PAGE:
SPIELBERG, Austria — The second stop of the 2016 Red Bull Air Race World Championship marked a literal high point: At 677 meters above sea level, the famed Red Bull Ring claims the top elevation of the eight-race season.
Ahead of training at the state-of-the-art Formula One track, home-country hero Hannes Arch took Czech pilots Martin Šonka and Petr Kopfstein even higher with a personal tour of the mountains he calls home.
An added thrill: Joining the flight was the historic Chance Vought F4U-4 “Corsair” aircraft — one of only about 15 Corsairs left in the world — that’s part of the vintage fleet curated by The Flying Bulls organization at the Hangar-7 aircraft museum in Salzburg.
The Austrian Alps provide some of the most spectacular vistas on the planet, and viewing them from their glass-enclosed cockpits allowed the pilots to experience the full power and majesty of nature. An expert mountaineer as well as an elite competitor in the racetrack, Arch feels a deep connection with the Alps and revealed breathtaking angles of famous crags like the Schafberg, with its surrounding lakes, and the towering twin peaks of the 2,458-meter Bischofsmütze.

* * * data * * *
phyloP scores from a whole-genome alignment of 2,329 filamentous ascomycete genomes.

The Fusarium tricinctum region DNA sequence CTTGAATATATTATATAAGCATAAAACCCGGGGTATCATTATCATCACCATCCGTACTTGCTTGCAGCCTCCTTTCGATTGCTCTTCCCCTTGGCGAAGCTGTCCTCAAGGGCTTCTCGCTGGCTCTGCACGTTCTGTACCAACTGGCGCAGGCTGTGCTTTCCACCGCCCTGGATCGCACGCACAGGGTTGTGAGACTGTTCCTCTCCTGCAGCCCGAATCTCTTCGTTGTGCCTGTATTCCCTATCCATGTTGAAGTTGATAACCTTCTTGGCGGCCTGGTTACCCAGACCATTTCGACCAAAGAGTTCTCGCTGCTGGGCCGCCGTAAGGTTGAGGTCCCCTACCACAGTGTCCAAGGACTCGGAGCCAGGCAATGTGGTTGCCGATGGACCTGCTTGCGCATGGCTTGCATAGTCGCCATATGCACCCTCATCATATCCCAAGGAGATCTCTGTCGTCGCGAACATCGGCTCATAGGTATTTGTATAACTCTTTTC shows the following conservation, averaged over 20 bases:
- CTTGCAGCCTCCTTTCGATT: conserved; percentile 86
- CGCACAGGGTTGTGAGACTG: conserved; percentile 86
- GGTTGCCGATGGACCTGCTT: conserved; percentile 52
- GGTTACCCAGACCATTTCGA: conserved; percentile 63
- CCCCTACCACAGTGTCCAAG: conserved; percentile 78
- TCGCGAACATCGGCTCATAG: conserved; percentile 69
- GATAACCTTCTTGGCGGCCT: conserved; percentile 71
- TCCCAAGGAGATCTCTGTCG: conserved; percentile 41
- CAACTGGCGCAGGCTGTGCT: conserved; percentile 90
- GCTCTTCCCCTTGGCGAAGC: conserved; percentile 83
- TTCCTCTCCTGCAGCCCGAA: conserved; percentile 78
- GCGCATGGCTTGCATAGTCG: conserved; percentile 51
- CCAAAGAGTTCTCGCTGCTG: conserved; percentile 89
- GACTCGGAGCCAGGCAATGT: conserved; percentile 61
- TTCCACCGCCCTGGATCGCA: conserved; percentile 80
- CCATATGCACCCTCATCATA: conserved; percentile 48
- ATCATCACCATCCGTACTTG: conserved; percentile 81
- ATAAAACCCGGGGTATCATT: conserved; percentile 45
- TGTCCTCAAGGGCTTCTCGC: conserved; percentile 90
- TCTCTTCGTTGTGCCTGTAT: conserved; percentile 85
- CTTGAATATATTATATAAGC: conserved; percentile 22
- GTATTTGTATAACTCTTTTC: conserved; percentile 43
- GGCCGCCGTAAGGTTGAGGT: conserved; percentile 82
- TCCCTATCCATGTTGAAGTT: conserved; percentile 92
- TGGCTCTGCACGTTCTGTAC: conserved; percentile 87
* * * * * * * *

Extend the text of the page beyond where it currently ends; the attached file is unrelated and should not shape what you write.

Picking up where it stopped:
A Styrian native who won the World Championship in 2008, Arch will be looking for his first-ever home victory when the Red Bull Air Race visits Spielberg for the third time on April 23-24.
To earn it, the Austrian will have to battle not only Šonka and Kopfstein – who expect crowds of supporters from the Czech Republic – but 11 more pilots in a talent-packed field that includes Australia’s Matt Hall, who was the overall runner-up in 2015, and the men currently placed first and second in the standings, Nicolas Ivanoff (FRA) and Matthias Dolderer (GER).